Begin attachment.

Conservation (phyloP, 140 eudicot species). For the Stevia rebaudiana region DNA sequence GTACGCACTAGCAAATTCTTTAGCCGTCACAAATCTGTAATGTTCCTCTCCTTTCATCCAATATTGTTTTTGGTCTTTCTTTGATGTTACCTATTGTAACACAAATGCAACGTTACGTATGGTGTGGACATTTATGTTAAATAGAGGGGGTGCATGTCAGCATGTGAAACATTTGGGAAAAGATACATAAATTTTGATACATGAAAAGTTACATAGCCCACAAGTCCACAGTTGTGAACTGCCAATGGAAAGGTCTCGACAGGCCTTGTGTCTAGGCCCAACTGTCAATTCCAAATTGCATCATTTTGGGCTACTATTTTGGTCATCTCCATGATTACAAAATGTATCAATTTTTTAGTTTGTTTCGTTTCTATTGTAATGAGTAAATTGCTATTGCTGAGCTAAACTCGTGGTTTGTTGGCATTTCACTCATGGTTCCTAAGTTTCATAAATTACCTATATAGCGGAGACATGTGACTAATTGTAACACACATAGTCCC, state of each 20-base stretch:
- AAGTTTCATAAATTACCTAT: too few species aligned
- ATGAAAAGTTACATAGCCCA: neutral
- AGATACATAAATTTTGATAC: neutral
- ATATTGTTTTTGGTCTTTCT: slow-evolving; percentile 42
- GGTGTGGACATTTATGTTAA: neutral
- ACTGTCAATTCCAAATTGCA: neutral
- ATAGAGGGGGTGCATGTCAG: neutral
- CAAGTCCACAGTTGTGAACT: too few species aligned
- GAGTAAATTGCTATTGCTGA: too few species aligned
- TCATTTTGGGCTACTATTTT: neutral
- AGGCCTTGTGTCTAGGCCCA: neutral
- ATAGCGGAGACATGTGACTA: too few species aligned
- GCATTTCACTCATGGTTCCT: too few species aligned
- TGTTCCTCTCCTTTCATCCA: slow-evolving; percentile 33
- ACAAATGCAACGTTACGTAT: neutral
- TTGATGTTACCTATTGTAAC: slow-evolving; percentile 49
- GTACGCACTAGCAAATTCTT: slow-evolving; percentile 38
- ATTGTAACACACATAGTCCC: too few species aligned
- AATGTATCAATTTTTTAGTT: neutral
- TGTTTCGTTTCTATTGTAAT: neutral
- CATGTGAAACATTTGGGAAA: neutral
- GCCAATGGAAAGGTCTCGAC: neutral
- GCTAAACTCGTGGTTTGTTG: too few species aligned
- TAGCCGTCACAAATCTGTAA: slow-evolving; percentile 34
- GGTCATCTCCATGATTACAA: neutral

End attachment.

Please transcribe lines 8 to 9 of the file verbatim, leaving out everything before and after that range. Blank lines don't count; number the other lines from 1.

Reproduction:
- ATAGAGGGGGTGCATGTCAG: neutral
- CAAGTCCACAGTTGTGAACT: too few species aligned